David Blackburn

Scorching the earth

Scorching the earth
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Tim Montgomerie is right; Peter Oborne is at his best in the Mail today – a mix of relevant history and sharp analysis of current affairs. Like Callaghan and Major before him, Gordon Brown faces electoral defeat. Brown’s predicament is deep – consistently loathed by the electorate and the target of unhatched coups and constant intrigue. How does a prime minister defend a hopeless position? Does he govern in the best interests of the country, his party, or himself? Oborne remarks about the magnanimity of Callaghan and Major and notes that Brown has not followed their example.

‘The truth is that Gordon Brown is now governing Britain purely for partisan or even personal advantage rather than in the national interest. In doing so, he hopes that David Cameron, and not the Labour party, will attract the public vitriol and hatred that always results from, spending cuts.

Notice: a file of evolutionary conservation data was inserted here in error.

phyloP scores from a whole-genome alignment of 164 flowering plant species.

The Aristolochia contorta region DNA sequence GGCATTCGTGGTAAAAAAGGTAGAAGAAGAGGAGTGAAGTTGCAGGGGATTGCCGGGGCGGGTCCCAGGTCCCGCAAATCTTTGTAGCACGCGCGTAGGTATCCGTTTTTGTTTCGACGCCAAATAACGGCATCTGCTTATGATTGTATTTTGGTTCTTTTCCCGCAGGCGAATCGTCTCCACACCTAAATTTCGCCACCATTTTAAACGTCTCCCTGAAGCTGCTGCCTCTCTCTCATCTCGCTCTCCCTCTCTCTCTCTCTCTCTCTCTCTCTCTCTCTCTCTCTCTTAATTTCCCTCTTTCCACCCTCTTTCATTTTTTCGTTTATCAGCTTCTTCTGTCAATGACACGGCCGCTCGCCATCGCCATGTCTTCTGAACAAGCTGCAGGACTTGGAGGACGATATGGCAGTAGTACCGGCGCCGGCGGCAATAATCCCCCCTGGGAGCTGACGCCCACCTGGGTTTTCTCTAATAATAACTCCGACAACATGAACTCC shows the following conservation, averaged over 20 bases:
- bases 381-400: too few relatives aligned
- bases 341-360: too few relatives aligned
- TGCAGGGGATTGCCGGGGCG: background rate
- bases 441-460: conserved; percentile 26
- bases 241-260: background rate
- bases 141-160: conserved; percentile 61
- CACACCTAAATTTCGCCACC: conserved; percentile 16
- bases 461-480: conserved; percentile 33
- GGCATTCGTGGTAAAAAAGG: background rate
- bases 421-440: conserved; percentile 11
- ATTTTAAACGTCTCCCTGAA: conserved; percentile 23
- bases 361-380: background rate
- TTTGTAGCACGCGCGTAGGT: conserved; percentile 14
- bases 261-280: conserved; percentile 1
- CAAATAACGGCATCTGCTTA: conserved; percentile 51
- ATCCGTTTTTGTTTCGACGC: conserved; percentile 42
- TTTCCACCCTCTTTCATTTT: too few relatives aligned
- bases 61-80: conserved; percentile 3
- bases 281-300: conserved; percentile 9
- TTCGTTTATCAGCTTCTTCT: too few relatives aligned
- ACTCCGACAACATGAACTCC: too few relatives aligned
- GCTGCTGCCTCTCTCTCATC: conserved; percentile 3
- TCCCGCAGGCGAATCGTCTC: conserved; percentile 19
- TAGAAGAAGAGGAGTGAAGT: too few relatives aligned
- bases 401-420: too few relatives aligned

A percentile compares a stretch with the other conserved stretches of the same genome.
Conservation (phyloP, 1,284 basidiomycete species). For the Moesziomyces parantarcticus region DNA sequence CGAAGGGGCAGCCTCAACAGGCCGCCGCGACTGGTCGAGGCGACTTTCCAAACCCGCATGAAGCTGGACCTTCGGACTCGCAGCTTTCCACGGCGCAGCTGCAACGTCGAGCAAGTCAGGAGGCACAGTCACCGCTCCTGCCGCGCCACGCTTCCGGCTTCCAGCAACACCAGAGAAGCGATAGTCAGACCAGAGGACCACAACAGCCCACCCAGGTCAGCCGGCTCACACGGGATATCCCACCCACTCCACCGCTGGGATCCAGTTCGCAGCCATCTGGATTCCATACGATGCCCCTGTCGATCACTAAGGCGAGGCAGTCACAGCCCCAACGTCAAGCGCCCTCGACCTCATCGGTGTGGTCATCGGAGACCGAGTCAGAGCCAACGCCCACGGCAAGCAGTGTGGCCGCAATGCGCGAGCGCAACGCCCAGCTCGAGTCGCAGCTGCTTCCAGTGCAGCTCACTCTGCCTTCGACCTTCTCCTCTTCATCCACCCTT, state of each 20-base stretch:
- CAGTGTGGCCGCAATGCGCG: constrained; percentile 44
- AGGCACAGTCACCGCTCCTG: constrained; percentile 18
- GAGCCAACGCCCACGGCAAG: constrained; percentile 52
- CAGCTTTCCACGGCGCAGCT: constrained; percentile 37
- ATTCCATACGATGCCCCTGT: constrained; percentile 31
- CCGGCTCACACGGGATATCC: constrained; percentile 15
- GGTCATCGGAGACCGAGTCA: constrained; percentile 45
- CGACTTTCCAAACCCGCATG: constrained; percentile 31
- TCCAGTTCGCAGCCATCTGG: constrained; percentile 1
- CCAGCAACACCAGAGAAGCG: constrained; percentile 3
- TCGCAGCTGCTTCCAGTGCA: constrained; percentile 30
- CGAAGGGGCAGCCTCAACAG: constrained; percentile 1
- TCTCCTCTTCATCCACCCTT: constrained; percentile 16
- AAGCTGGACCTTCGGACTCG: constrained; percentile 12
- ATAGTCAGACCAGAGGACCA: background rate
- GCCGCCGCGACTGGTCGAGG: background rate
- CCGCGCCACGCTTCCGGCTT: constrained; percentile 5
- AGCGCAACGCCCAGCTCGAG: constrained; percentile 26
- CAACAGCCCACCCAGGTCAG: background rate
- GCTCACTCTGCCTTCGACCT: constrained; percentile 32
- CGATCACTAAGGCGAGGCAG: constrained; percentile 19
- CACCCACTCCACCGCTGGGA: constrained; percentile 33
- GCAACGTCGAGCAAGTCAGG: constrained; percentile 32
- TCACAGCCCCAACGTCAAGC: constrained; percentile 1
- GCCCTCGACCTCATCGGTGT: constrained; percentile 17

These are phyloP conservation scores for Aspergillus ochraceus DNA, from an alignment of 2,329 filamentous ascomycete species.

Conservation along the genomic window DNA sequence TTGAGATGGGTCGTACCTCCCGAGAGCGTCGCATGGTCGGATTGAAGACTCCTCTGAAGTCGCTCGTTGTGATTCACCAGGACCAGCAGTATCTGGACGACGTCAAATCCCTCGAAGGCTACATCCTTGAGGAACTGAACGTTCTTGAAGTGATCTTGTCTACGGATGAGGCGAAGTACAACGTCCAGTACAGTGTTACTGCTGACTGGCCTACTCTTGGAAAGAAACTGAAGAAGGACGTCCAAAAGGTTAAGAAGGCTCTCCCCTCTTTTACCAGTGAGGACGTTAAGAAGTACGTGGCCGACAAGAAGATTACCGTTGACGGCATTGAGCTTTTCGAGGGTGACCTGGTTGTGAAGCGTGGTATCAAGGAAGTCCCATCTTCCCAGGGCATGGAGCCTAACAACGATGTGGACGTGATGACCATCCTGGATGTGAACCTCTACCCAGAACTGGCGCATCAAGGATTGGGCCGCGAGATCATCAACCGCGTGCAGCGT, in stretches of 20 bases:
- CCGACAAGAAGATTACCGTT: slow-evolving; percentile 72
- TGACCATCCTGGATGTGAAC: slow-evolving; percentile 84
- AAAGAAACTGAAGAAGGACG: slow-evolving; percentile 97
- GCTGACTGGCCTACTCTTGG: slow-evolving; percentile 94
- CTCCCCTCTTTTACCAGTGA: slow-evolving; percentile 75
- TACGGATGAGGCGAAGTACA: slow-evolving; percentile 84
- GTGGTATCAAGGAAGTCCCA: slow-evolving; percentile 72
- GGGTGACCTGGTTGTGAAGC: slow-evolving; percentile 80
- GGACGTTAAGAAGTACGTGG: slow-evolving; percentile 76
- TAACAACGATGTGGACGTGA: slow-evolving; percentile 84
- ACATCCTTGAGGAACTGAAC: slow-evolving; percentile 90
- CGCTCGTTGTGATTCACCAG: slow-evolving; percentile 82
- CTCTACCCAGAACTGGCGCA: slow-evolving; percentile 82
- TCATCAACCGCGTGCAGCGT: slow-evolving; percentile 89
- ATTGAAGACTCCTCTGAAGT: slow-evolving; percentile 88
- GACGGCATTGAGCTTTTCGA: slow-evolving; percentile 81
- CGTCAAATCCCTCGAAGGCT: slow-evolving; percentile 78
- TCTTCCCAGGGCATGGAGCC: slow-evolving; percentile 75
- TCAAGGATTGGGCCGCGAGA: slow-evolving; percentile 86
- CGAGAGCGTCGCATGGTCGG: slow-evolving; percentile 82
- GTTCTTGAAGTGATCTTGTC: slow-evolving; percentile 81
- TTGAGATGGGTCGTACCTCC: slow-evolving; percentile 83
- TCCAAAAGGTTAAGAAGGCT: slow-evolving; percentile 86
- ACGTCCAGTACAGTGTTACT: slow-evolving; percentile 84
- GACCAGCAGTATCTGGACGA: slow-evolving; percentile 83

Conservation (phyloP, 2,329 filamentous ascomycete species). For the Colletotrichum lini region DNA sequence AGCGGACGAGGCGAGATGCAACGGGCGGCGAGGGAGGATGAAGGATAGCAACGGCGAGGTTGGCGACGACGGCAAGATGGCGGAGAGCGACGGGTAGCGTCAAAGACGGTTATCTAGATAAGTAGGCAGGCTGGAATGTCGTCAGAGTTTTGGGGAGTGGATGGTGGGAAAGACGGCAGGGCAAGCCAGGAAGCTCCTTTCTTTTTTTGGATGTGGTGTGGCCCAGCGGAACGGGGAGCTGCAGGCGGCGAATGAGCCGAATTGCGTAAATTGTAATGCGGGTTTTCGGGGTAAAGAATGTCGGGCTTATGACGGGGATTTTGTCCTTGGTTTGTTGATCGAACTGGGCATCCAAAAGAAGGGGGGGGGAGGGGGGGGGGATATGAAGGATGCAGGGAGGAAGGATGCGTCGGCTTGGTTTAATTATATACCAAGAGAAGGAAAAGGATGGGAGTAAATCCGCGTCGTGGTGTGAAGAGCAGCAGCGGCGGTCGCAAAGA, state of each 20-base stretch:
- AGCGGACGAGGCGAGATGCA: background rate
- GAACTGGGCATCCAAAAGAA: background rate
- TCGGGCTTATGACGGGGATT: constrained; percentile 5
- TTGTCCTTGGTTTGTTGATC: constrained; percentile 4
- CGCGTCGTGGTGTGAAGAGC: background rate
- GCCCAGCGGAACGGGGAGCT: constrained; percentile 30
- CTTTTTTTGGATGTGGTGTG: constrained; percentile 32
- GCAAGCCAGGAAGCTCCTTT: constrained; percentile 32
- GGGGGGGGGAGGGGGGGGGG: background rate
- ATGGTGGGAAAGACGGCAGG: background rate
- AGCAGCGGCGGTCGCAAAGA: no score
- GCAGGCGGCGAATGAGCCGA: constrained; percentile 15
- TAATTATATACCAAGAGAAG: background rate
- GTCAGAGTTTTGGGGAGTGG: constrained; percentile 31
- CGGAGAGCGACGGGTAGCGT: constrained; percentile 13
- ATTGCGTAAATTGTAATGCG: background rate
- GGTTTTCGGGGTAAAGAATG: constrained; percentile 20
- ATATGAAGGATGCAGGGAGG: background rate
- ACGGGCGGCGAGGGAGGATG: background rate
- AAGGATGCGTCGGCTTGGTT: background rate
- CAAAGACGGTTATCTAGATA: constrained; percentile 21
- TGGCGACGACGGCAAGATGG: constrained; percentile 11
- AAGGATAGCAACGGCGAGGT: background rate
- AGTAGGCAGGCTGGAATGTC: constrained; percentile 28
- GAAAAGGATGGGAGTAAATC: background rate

Gordon Brown’s only motivation in office now seems to be to try to guarantee that Britain is ungovernable if Cameron wins power. Not only is this tactic reckless and shameful, it means that the British people will pay a devastatingly high price for the last six months of Brown’s profligate government.’

Brown has given into temptation and, with single-minded intent, is scorching the earth beneath him. That phrase is not a rhetorical flourish – civil servants talk openly of Brown’s scorched earth tactics and self-interest inflects Labour policy. Henchmen and failed ministers, like Baroness Amos, have been awarded diplomatic positions, and Brown has offered the public a cynical bribe in the form of a spending package that will tie this country’s hands for decades. The collapse of our impenetrable economy suggests that Brown has a singular genius for destruction, intentioned or not. Our salvation is that the expenses scandal, Afghanistan, Brown’s comatose leadership and Labour’s barely concealed tensions limit the amount of damage that Brown can inflict.